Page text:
Mawson had missed catching the Aurora by a mere five hours. Instead, he and six men deputized to stay on to search for Mawson’s party were condemned to spend another year in the windiest place on Earth. Now the men at the hut rushed up the icy slope to embrace their leader. The first to arrive was Frank Bickerton, a stalwart 24-year-old British engineer who had been in charge of another of the exploring parties. From 50 yards off, Mawson recognized Bickerton. And from the startled look on Bickerton’s face as he beheld the gaunt, ravaged countenance of the man staggering toward him, he knew exactly what Bickerton was thinking: Which one are you?

Another ten months passed before the Aurora returned. When Mawson finally reached Australia in February 1914, he was greeted as a national hero and knighted by King George V. He spent the rest of his career as a professor at the University of Adelaide. Although he would lead two more Antarctic expeditions, his life’s work became the production of 96 published reports that embodied the scientific results of the AAE.

Updates on the Antarctic global warming pilgrimage

January 1, 2014

Chris Turney and his warmists thought the globe was sweltering,
To the Antarctic they sailed to prove that the poles were melting,
But to their great surprise,
They got stuck in the ice,
But they had a festive time on board and got on with their drinking.

UPDATE 2: A Chinese helicopter arrived close to the vessel, bringing in a crew to assess the landing situation. The aircraft is expected to return within the hour to begin ferrying the first passengers out to another vessel.

The Chinese helicopter has arrived @ the Shokalskiy. It’s 100% we’re off! A huge thanks to all. …

Update 1: Thursday, 2nd January

The Guardian: The latest rescue mission for scientists, tourists and journalists on a ship trapped in ice off Antarctica has again been postponed.

two-stage rescue had been planned for Thursday with a helicopter rescuing 52 of the passengers on Akademik Shokalskiy and taking them to the Chinese ship Xue Long before transferring them to another ship, Aurora Australis, on a barge in a 36-hour window of decent weather.

However, sea ice has prevented the barge from the Aurora Australis, where the passengers would ultimately be transferred, being able to get close to Xue Long.

The helicopter component of the rescue was to consist of seven 45-minute round trips to collect 12 passengers at a time and then their equipment and luggage.

AMSA Release: The Australian Maritime Safety Authority’s (AMSA) Rescue Coordination Centre (RCC Australia) has been advised this morning that sea ice conditions in the area are likely to delay today’s planned rescue of passengers from the MV Akademik Shokalskiy. AMSA understands that current sea ice conditions prevent the barge from Aurora Australis from reaching the Chinese vessel Xue Long (Snow Dragon) and a rescue may not be possible today.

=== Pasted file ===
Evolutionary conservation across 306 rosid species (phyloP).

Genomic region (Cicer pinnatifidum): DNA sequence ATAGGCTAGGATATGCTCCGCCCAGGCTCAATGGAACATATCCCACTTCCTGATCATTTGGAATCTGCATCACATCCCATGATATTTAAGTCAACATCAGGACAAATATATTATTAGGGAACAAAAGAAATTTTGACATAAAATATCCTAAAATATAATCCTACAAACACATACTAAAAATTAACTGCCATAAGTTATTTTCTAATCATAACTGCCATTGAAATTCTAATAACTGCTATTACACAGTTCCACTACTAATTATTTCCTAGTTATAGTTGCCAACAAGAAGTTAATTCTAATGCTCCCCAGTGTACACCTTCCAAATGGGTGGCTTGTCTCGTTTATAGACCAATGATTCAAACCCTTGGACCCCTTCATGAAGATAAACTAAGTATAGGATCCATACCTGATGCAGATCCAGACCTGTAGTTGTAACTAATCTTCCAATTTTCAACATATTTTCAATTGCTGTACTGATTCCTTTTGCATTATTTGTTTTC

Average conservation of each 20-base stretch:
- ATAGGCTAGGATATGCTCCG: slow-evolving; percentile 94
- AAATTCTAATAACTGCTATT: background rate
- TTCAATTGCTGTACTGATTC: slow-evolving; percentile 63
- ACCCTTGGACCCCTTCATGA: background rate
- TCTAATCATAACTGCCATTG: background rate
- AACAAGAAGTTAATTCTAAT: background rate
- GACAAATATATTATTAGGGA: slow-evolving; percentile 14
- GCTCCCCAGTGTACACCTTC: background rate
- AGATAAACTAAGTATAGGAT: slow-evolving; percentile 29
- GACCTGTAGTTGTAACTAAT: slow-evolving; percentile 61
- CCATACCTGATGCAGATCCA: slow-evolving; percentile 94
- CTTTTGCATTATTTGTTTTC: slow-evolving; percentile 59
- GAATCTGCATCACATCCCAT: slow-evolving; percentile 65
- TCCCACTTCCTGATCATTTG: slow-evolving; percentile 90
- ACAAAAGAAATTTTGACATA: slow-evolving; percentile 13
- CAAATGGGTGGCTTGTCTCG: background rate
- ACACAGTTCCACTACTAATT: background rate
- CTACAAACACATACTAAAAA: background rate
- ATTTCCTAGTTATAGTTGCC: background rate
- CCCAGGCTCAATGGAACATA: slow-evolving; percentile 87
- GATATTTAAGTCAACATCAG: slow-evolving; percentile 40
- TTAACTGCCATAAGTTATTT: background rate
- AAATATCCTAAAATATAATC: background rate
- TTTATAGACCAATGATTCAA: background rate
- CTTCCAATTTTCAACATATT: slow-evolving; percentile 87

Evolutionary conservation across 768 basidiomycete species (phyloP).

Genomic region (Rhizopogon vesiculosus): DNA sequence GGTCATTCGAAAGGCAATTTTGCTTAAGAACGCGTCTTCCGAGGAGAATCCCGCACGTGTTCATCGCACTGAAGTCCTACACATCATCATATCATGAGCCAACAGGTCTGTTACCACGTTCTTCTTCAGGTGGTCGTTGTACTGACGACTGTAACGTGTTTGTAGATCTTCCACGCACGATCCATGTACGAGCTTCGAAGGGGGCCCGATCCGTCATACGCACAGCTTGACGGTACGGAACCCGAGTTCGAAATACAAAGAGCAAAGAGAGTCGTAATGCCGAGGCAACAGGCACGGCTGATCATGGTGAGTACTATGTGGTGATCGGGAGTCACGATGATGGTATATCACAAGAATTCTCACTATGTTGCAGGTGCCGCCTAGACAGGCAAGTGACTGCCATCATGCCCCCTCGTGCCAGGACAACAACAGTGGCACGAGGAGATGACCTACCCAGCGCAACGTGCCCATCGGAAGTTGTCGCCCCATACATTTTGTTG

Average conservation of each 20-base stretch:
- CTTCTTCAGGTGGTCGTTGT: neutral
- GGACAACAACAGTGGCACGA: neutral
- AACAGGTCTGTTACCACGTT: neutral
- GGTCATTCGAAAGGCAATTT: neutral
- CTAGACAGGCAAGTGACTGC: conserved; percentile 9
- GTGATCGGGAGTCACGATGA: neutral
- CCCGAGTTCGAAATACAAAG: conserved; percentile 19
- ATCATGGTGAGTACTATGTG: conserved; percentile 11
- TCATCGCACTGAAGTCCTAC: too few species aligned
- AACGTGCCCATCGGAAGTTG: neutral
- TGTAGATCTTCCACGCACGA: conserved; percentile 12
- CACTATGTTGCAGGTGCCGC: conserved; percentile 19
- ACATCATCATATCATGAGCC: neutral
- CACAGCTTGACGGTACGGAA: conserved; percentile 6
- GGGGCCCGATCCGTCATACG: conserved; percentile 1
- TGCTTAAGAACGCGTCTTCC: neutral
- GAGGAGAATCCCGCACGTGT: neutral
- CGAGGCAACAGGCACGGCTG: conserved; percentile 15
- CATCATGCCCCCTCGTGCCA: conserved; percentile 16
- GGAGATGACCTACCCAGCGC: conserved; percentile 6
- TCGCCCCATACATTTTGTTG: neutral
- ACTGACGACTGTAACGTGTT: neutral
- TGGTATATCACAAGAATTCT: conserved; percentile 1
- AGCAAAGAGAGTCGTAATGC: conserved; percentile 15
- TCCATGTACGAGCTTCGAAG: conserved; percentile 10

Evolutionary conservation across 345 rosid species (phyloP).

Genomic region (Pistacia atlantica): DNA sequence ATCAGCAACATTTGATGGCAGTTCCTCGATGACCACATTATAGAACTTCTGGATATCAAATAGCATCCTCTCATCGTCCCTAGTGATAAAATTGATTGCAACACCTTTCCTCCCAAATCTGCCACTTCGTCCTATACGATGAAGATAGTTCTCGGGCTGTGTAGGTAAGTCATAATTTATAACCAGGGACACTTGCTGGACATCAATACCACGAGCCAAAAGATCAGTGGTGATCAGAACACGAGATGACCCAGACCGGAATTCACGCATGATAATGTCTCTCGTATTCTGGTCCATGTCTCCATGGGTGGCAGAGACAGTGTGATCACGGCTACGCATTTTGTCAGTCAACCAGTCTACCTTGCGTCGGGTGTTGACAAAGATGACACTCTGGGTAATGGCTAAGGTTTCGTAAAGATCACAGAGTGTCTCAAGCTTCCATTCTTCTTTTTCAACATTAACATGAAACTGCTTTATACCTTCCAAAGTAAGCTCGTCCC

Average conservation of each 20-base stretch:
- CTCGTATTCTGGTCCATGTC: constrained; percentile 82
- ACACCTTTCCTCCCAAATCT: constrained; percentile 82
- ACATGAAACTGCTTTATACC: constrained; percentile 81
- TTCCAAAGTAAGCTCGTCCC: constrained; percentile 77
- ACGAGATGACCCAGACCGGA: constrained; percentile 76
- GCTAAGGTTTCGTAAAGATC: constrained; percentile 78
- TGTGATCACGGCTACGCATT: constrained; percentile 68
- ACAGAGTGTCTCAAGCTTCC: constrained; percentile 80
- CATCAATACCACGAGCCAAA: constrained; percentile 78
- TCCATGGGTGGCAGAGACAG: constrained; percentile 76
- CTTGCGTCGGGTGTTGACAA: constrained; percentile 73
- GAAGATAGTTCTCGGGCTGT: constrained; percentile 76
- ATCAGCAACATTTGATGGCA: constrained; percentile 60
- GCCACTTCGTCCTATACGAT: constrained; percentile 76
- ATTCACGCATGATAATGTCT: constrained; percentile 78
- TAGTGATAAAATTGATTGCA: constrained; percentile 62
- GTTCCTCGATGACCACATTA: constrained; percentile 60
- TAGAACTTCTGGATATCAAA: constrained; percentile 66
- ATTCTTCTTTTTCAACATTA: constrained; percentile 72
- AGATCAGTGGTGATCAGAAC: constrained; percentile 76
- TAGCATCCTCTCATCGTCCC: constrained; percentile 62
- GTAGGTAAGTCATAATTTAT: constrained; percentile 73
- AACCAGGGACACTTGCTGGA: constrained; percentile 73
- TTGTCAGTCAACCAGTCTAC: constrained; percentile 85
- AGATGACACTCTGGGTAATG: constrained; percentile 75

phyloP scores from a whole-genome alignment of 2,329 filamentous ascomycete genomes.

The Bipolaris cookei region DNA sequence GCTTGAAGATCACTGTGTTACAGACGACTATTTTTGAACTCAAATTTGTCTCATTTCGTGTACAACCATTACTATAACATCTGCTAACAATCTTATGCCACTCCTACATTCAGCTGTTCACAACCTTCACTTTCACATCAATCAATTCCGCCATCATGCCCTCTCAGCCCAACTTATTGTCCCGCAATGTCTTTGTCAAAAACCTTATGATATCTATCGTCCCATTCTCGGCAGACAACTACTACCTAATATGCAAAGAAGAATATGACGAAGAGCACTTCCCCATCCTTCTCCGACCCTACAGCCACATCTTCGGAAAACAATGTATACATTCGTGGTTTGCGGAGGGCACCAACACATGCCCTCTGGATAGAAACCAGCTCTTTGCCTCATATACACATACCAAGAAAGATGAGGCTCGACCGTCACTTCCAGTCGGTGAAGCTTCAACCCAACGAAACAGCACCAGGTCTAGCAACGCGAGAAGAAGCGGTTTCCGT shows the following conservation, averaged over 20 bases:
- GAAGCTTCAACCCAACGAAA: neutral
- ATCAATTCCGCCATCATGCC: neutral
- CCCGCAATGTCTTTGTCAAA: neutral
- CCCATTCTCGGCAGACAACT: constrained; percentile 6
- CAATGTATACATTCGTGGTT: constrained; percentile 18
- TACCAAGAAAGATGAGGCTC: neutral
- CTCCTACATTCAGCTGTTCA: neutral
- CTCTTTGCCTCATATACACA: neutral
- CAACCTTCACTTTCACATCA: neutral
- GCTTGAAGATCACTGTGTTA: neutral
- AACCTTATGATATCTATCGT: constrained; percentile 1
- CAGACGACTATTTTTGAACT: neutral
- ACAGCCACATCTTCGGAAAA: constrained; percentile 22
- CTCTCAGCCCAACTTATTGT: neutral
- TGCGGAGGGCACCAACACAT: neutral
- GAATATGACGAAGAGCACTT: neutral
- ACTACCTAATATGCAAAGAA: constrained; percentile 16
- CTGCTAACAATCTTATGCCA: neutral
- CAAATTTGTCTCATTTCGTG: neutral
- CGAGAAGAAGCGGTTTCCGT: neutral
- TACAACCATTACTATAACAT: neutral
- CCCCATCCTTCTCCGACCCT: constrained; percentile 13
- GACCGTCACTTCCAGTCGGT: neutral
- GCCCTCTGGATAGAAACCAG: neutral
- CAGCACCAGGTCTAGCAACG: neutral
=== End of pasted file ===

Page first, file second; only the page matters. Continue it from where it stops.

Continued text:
The Xue Long’s helicopter is unable to land on the Aurora Australis due to load rating restrictions. It is not safe to land the helicopter next to Aurora Australis at this time. The preferred and safest option at this stage is to ultimately transfer the passengers onto Aurora Australis. …. 


These “climate scientists” and hangers-on set out to demonstrate that the poles were melting.

Instead they have been stuck in the Antarctic ice for eight days now. Today the helicopter rescue of the climate scientists and their tame journalists who want to abandon ship was aborted because of bad weather. Their denials that the purpose was to demonstrate global warming sound very hollow:

It is also a bit rich now for expedition organisers to say they did not have climate change in mind when the trip was conceived. Promotional material says the expedition’s aim was to “discover and communicate the changes taking place in this remote and pristine environment”.

Outlining the science case, the expedition says: “Three years’ worth of observations gleaned by Mawson and his men provide a unique dataset against which we can compare the changes seen today. “Policy documents highlight numerous science questions that need to be urgently addressed across the region. And yet, despite of a century of research, major questions remain about whether the changes seen today are exceptional.”

The expedition notes say the East Antarctic Ice Sheet contains enough fresh water to raise the world’s sea level by about 52m.

The US icebreaker Polar Star (which can plow through ice 6m thick) could reach the trapped ship in about 8 days but as Anthony Watts points out the forecast winds could allow the ship to get free also in about 8 days.

As Real Science puts it

Only A Complete Moron Would Attempt To Take A Ship To The Coast Of Antarctica Under These Conditions.

They do not seem to be in any immediate danger – these scientists on their Ship of Fools.They seem to have celebrated Christmas and the New Year with great gusto and spirit! And their alcohol consumption is – of course – only to keep the cold out.

Spirit of Mawson is dead as Turney and his Antarctic tourists prepare to abandon ship

December 31, 2013

UPDATE! The BBC reports that the Chinese icebreaker Xue Long may itself be stuck in the ice!!


The Spirit of Mawson dies as Antarctic pilgrims/tourists and their great leader – but not the crew – are to be rescued by helicopter